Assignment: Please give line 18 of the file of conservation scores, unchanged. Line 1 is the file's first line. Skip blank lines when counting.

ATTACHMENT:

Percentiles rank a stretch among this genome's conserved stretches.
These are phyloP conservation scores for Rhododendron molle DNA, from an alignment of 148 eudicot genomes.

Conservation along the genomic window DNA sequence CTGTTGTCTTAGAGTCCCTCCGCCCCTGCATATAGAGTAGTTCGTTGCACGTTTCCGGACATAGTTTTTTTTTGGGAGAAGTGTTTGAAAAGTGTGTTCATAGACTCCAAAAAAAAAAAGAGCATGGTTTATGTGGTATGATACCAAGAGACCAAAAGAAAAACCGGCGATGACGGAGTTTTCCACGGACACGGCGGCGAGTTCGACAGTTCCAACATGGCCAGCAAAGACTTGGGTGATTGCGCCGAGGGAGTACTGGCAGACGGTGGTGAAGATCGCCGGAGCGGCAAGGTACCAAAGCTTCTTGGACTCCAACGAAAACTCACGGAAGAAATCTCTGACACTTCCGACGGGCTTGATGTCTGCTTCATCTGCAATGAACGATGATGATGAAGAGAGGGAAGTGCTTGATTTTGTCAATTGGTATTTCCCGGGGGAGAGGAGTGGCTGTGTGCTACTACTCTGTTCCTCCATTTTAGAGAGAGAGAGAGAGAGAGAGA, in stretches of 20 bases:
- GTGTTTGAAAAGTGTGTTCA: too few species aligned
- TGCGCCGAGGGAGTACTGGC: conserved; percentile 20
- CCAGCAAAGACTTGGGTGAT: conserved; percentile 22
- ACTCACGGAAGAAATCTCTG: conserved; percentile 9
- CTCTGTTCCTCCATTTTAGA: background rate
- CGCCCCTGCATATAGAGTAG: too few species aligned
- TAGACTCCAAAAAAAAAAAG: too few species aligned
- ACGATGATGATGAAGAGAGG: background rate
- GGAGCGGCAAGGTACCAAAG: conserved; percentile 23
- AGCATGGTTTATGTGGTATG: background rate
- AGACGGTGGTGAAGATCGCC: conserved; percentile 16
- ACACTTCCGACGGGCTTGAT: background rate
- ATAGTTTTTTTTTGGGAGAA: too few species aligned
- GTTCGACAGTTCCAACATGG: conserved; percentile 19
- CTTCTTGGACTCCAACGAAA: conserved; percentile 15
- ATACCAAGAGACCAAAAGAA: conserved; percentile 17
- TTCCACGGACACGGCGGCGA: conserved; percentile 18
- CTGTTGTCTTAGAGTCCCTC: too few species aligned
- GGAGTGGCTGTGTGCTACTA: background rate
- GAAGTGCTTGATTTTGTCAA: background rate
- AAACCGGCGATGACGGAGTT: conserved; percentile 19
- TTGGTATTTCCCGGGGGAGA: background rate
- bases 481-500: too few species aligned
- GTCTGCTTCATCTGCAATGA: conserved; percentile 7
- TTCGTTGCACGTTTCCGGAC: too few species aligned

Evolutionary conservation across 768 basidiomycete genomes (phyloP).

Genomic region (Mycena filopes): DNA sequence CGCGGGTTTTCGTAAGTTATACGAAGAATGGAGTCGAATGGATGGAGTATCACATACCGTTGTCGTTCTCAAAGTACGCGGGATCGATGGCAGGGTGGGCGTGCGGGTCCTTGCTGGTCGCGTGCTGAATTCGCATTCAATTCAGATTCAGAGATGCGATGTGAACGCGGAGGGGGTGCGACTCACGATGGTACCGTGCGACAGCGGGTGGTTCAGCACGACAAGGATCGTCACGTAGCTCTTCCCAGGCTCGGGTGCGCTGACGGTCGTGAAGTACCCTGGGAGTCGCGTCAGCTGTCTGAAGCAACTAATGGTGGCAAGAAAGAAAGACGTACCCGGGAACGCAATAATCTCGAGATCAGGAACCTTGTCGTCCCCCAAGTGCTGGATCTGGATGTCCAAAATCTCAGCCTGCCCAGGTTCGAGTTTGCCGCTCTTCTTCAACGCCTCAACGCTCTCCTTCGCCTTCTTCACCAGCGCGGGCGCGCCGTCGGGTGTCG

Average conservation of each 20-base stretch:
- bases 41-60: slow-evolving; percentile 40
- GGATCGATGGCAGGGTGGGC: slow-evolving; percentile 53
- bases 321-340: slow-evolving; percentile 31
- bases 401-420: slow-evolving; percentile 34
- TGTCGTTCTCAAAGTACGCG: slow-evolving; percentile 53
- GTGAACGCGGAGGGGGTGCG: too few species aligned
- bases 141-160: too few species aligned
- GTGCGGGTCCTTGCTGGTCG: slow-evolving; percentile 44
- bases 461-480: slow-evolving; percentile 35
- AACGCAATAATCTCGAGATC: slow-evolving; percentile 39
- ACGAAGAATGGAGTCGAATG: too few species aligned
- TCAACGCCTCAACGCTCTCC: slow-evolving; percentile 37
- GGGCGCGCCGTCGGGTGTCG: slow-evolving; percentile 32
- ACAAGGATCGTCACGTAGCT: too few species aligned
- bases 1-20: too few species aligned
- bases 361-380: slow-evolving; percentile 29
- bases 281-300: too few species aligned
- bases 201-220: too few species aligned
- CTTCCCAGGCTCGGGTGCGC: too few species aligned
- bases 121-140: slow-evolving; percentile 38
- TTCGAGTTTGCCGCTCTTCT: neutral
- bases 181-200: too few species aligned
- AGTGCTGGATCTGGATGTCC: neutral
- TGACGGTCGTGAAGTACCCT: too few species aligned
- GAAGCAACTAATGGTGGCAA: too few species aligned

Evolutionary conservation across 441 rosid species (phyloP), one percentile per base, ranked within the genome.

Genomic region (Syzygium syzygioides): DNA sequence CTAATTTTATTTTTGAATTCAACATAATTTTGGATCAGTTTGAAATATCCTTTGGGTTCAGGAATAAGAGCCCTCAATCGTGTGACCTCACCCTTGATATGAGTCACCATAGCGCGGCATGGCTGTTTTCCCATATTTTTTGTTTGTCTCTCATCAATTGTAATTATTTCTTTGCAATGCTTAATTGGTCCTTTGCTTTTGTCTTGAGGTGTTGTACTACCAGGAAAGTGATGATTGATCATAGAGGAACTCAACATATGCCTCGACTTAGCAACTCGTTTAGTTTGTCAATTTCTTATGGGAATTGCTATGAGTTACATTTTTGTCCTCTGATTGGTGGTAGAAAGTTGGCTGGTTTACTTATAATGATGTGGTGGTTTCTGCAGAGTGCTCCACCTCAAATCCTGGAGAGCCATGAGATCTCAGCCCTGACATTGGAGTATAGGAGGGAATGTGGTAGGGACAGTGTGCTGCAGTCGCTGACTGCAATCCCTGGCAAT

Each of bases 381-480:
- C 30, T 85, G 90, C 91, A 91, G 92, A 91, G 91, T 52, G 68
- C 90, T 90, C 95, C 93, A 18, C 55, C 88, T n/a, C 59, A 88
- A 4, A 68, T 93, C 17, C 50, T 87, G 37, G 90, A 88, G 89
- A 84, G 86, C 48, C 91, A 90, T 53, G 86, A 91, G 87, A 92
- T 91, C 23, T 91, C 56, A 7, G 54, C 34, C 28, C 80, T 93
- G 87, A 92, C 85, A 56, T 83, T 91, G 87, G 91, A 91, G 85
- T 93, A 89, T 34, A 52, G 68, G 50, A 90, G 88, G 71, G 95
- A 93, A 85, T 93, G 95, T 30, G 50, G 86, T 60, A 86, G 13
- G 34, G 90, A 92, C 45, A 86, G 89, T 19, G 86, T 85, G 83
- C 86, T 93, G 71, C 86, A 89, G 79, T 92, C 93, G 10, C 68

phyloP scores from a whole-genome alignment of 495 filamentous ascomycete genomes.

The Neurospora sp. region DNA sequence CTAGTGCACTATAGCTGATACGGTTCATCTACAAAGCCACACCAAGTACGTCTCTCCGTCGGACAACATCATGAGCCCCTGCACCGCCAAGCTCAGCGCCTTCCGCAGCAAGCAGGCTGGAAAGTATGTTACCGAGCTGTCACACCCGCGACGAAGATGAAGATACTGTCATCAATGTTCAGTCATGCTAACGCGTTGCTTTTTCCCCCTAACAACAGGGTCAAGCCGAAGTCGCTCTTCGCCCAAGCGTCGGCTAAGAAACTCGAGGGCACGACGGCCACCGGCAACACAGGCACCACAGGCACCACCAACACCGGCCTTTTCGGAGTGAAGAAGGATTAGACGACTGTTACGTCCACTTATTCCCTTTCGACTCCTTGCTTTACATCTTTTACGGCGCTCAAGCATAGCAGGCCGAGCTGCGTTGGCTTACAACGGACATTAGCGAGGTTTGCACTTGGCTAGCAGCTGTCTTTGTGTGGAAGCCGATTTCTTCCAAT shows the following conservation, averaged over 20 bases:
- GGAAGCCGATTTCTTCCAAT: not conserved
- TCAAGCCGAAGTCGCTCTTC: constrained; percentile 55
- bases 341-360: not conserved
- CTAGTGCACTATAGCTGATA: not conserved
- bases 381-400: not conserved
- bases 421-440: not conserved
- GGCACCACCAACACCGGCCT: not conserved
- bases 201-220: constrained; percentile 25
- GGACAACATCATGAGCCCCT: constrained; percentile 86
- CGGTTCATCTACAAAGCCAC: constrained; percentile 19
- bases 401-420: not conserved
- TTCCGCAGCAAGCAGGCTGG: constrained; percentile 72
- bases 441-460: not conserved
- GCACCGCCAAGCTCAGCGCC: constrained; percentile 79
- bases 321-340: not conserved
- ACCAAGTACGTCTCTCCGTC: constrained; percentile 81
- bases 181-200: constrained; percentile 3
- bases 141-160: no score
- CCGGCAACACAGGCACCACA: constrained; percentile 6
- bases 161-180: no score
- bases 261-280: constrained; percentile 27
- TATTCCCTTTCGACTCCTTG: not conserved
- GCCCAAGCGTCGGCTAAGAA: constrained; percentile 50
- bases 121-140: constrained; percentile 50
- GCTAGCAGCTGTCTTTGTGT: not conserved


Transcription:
- CTTCTTGGACTCCAACGAAA: conserved; percentile 15